Except from ‘Deleuze, Altered states and film’ By Anna Powell
‘For Guattari, aesthetics are viral in nature, being known ‘not through representation, but through affective contamination’. In its broader, verbal usage, to affect is to ‘lay hold of, impress, or act upon (in mind or feelings)’ or to ‘influence, move, touch’. Affection as noun is ‘a mental state brought about by any influence; an emotion or feeling’. Although it retains connection to more general meanings, Guattari uses affect in a special sense here and in his work with Deleuze. Affect also permeates Deleuze’s solo-authored cinema books, with both the movement-image and the time-image as distinct but congruent explorations of it.
Henri Bergson is the main philosophical precursor of Deleuze’s temporally based cinematic affect. Bergson accused early cinema of representing the flux of matter in time as a series of static ‘snapshots’ that, strung together by mechanical movement, prevent awareness of duration.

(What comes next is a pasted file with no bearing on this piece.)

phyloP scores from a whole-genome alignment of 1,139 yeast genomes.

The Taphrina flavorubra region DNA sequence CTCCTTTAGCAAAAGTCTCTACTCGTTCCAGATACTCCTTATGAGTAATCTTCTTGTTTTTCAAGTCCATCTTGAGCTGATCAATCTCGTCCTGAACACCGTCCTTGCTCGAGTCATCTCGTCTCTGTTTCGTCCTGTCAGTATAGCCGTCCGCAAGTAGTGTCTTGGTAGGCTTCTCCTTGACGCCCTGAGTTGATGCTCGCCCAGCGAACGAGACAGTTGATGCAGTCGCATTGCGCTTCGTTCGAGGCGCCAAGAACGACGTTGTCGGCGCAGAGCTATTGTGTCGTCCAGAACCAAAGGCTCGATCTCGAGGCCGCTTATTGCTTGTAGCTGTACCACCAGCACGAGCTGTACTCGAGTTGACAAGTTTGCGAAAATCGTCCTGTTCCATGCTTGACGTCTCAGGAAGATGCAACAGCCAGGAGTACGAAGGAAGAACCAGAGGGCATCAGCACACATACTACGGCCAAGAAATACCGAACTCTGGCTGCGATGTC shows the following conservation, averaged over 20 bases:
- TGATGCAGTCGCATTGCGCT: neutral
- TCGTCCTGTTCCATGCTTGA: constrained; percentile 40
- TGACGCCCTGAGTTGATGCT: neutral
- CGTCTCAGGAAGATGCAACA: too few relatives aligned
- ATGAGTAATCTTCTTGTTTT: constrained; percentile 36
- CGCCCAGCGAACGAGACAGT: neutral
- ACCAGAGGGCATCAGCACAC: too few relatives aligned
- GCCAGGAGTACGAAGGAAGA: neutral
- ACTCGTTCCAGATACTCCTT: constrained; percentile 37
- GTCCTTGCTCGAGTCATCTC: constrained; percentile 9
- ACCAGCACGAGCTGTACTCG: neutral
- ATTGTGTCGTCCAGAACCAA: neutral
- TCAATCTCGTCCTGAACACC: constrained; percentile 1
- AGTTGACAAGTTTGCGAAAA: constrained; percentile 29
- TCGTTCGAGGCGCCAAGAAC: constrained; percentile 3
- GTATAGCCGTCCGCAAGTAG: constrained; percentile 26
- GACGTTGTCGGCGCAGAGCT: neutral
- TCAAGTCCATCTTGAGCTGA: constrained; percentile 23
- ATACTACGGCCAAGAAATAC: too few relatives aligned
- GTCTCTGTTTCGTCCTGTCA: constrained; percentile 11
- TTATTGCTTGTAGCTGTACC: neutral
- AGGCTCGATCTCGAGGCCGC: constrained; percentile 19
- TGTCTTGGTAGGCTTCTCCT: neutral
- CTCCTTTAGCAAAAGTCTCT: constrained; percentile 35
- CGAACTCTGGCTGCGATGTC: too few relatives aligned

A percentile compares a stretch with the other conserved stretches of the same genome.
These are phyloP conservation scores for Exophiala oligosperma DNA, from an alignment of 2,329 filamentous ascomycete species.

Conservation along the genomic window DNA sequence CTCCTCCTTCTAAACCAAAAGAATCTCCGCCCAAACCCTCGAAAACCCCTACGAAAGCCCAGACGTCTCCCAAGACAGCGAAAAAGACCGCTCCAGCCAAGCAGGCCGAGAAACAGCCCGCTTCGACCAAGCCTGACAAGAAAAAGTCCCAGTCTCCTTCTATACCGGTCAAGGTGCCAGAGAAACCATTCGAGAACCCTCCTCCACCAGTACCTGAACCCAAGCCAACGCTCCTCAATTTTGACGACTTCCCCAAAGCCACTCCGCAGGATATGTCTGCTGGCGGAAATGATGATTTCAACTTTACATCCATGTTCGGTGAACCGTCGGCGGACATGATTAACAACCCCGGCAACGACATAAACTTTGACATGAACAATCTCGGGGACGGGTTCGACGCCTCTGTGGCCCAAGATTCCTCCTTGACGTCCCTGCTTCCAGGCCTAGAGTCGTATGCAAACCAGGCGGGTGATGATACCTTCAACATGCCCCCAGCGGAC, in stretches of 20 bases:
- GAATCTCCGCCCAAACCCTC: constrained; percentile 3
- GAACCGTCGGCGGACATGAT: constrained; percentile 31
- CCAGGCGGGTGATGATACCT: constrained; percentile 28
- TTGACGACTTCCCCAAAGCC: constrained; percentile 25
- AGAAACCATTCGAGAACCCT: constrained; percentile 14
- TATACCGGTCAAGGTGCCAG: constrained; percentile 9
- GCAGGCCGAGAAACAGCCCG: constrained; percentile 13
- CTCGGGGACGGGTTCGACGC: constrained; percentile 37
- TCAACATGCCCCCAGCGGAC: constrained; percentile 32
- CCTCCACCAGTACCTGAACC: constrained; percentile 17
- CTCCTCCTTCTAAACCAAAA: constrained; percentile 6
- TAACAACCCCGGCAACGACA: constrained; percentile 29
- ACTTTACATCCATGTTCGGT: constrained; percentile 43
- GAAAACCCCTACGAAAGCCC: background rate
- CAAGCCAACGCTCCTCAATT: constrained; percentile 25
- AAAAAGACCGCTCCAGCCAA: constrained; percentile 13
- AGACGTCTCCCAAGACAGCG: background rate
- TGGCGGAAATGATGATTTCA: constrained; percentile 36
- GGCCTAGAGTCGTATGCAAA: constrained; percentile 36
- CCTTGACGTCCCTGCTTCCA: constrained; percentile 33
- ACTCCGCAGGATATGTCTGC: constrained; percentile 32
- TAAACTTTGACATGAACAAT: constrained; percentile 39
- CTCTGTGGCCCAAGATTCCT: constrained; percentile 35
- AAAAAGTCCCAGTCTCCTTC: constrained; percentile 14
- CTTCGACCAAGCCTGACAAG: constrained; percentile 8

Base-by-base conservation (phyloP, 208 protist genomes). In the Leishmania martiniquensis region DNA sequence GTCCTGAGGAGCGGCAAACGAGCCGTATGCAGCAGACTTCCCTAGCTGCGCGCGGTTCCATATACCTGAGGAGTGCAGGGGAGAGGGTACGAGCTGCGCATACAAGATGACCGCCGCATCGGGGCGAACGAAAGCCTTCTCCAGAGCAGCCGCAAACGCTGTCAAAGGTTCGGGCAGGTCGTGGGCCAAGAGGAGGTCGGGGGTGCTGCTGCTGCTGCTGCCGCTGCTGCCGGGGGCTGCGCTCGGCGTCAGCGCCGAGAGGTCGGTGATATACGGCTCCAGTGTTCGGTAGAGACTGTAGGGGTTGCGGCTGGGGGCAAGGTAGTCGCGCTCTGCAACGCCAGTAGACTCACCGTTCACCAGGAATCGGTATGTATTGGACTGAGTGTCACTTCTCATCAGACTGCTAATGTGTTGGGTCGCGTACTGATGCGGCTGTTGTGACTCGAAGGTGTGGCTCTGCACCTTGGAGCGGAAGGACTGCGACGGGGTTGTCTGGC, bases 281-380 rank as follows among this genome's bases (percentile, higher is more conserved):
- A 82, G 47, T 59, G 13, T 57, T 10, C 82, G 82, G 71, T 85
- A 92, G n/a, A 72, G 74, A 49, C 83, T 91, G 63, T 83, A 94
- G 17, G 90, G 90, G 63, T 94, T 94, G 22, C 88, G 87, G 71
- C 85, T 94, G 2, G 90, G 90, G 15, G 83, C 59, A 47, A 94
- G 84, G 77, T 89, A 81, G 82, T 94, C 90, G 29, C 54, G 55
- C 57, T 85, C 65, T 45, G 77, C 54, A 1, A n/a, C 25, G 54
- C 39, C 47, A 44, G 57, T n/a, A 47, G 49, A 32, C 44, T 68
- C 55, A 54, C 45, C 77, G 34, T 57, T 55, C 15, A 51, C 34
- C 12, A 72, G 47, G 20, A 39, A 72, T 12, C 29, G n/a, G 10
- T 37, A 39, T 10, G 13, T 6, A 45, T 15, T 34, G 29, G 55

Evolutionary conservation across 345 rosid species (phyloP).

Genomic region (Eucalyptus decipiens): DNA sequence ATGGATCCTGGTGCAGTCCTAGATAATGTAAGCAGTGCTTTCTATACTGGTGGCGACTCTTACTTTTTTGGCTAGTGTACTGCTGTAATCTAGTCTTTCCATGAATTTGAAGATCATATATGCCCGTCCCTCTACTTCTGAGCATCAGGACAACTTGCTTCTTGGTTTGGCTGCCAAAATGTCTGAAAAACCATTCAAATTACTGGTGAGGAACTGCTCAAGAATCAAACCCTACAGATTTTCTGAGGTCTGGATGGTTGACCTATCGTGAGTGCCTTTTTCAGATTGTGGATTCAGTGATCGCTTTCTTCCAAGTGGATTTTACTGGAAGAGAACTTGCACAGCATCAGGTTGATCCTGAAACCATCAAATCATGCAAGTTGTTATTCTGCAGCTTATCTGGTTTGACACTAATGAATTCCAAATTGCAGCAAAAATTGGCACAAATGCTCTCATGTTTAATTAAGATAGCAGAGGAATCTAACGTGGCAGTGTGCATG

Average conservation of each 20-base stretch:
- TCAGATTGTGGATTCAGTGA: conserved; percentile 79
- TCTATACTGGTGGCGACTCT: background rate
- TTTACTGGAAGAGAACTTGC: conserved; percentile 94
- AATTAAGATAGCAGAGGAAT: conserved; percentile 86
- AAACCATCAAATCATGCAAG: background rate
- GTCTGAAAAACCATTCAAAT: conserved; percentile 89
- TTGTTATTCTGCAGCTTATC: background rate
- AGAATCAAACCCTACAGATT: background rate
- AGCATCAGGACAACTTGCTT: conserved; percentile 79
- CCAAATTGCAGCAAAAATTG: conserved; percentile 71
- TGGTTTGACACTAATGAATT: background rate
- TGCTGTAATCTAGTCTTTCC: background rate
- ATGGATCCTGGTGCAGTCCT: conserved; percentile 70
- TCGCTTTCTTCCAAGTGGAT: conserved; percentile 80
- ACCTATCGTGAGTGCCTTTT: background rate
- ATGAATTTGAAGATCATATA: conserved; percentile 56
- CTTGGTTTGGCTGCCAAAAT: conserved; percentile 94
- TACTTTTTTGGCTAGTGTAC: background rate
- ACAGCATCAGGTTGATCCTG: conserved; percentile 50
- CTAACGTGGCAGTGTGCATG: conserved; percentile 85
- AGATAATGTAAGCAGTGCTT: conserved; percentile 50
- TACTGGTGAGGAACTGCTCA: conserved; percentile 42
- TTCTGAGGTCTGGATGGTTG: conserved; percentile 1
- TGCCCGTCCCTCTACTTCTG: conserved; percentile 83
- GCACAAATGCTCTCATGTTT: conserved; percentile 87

Despite this explicit distrust of the ‘cinematograph’, Deleuze identifies a fundamentally ‘cinematic’ philosophy in Bergson’s implication of ‘the universe as cinema in itself , a metacinema’. Both regard the world as ‘flowing matter’, a material flux of images and the human perceiver as a ‘centre of indetermination’ able to reflect intensively on affect.
For Bergson, perception is extensive and actual but affection is unextended and virtual. Unlike perception, which seeks to identify and quantify external stimuli, affection is qualitative, acting by the intensive vibration of a motor tendency on a sensible nerve. Rather than being ‘geographically’ located, affect surges in the centre of indetermination. Its pre-subjective processes engage a kind of auto-contemplation that participates in the wider flux of forces moving in duration.’